SALT LAKE CITY -- The latest proposal to provide health care coverage for thousands of Utah's poor wasn't popular with the public or even members of an advisory committee tasked with pushing it.
At a meeting Thursday of an advisory committee for the Utah Department of Health, they took public comment on the Medicaid waiver the state is seeking from the Trump administration. The "Per Capita Cap Plan," as it's called would set enrollment caps and have a work requirement on government-funded health care for people who make roughly $1,000 a month.
"We’re looking to get a higher match rate from the federal government at 90 percent. In addition, the legislation requires us to ask for some other things related to that. Part of that is a limit on how much we’ll take from the federal government on each individual we’ll cover," said Nate Checketts, the deputy director of the Utah Department of Health.
That was not popular. Every single public comment on Thursday was against the proposal.
"It’s either helping fewer people or it’s helping people less," said Paul Gibbs, a former Medicaid patient who spoke against the waiver request.
Stacy Stanford of the Utah Health Policy Project said the caps would cause harm.
"These caps build a wall between those who deserve care and those who don’t based on their spot in line and not their need," she said. "It is contrary to the purpose of Medicaid to lock out eligible enrollees."
The Utah Department of Health has been ordered to seek the waivers by the Utah State Legislature. Voters approved Medicaid expansion in Proposition 3, only to see lawmakers replace it with their own program earlier this year. Legislative leaders argued that what voters approved (and the sales tax hike with it) wasn't enough to cover ballooning health care costs and could harm the overall state budget that pays for everything from education to roads.
The Trump administration has already approved a 70/30 split with the state on Medicaid. The state is seeking more. But Checketts acknowledged that some of what the state is asking for has never been approved before. If it's ultimately rejected, the state will default back to full Medicaid expansion.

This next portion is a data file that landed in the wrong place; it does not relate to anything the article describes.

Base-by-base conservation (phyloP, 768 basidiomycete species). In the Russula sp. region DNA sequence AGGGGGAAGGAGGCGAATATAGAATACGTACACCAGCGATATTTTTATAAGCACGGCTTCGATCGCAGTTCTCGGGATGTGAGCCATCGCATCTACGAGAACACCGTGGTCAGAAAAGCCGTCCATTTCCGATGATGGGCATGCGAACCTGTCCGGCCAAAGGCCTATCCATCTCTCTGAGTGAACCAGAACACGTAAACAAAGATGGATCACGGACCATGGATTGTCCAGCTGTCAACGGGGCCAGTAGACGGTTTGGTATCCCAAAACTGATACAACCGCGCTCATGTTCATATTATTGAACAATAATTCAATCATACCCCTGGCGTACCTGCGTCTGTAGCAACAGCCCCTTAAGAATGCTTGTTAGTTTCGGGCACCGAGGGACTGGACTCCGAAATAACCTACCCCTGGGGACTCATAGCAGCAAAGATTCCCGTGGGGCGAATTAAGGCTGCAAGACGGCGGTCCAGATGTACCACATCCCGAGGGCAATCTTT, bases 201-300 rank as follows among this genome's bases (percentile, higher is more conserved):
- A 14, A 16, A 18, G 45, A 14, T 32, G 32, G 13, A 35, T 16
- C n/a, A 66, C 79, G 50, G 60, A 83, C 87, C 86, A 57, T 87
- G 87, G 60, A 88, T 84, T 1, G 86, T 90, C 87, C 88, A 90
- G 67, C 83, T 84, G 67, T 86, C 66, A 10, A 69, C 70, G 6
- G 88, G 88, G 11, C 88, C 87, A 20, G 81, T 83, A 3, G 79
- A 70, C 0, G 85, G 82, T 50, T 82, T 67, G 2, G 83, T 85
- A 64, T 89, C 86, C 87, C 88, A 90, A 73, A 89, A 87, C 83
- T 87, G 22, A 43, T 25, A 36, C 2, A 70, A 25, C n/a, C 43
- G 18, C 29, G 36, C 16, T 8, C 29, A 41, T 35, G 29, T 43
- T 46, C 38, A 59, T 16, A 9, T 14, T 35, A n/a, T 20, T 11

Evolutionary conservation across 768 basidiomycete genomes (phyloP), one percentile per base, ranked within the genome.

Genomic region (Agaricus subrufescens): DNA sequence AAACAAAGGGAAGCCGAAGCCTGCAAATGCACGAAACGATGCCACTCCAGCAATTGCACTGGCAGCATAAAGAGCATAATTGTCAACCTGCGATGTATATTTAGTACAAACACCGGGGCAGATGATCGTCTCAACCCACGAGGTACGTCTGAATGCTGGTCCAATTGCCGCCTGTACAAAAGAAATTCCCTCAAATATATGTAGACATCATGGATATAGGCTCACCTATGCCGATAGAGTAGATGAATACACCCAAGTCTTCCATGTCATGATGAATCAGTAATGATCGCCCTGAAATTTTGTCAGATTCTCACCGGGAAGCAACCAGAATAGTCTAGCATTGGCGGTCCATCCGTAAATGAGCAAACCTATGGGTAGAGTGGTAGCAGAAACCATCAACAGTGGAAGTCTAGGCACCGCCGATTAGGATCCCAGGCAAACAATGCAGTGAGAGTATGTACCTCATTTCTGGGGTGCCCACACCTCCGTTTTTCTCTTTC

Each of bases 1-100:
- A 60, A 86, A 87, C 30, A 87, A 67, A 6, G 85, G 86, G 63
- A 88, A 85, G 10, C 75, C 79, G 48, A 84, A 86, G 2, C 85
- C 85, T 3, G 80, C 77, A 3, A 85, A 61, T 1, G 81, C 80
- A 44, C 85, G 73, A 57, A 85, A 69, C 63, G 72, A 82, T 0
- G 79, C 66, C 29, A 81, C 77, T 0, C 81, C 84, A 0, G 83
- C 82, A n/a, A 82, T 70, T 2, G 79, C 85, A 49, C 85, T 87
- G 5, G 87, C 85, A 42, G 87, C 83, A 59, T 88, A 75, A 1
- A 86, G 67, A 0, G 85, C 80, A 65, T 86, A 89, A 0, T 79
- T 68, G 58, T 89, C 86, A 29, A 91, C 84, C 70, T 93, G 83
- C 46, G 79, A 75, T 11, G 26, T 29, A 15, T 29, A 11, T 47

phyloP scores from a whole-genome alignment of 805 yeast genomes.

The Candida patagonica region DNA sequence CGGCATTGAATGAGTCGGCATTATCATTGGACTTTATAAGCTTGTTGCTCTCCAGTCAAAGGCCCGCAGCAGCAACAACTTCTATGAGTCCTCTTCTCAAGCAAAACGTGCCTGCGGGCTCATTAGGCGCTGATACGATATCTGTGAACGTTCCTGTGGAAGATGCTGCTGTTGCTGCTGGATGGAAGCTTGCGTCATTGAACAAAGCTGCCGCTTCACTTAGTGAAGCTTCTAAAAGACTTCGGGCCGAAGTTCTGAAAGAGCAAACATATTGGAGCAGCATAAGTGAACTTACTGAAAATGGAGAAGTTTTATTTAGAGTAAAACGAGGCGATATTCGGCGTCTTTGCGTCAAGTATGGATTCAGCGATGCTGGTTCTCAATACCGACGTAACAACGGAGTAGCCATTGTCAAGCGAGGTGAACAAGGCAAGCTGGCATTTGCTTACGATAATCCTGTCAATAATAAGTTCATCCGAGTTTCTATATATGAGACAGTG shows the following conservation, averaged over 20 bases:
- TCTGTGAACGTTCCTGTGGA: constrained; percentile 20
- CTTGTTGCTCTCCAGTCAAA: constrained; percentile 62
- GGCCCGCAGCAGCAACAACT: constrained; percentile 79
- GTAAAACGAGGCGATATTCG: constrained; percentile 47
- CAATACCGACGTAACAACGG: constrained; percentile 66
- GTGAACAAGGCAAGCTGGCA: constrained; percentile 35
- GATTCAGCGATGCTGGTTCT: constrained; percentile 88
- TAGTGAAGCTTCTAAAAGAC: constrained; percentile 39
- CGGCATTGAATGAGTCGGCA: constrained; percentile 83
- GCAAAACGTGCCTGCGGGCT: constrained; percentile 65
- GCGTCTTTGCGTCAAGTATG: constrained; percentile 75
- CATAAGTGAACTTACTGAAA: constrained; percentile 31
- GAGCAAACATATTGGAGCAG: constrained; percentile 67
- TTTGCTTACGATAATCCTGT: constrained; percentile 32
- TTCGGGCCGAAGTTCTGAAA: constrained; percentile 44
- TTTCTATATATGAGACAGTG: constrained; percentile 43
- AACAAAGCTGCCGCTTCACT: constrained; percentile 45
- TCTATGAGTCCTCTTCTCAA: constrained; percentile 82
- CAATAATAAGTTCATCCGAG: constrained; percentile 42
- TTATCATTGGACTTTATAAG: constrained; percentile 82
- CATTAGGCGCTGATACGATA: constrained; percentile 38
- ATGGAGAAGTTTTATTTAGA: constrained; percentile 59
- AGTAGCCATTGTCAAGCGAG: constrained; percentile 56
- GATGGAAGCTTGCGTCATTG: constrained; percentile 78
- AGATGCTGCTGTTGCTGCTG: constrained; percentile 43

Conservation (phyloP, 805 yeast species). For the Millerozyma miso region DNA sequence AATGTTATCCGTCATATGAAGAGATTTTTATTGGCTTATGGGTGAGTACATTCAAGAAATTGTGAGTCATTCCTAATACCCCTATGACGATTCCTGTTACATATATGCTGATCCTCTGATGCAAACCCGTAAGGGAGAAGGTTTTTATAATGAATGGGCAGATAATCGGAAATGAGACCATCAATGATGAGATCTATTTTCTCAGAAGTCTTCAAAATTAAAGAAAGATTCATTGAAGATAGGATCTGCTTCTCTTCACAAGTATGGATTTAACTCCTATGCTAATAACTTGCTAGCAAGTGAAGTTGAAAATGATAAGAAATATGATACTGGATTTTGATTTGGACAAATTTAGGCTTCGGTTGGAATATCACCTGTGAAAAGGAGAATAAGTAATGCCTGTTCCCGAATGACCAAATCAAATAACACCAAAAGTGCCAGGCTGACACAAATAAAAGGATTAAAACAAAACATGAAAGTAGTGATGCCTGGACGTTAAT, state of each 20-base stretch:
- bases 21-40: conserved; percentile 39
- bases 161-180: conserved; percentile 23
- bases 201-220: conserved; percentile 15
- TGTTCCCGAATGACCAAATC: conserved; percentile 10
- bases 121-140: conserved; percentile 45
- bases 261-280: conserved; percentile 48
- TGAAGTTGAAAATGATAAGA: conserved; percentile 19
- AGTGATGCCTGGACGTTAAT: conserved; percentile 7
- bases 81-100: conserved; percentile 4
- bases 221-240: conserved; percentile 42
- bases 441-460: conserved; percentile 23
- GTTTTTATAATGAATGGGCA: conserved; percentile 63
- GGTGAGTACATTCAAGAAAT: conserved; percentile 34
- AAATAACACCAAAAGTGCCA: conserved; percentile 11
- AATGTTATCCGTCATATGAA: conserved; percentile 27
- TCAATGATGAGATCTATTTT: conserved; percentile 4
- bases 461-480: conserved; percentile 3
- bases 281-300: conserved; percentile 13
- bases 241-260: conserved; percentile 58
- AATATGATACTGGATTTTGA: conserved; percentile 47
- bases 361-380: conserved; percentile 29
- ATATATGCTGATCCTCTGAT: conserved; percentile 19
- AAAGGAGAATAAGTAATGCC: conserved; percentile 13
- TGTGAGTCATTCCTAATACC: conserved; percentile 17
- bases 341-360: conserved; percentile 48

"We go through and we make our requests. Each one is a negotiation with the federal government and we will see where they go on each of these," Checketts said.
Even members of the health department's advisory committee weren't fans of the proposal.
"Utah voters clearly expressed their decision to adopt a straightforward Medicaid expansion by approving Prop. 3," said Danny Harris with the AARP.
Jessie Mandle with Voices for Utah Children asked if the committee could take a vote to oppose the state's own plan. That prompted some discussion about how far they could go in opposing a policy they're tasked with implementing. Checketts told her he would consult with state attorneys to see what's allowed.
Mandle told FOX 13 she'd like to see the state-run committee oppose the state's own proposal.
"It certainly sends a message that these provisions and these policies part of SB96 are a real concern," she said.
The Utah Department of Health said 29,726 people were enrolled in Medicaid as of June 4. There will be one more public comment on the Medicaid waivers: June 17 at the state health department from 4 to 6 p.m. You can also comment on the proposal here.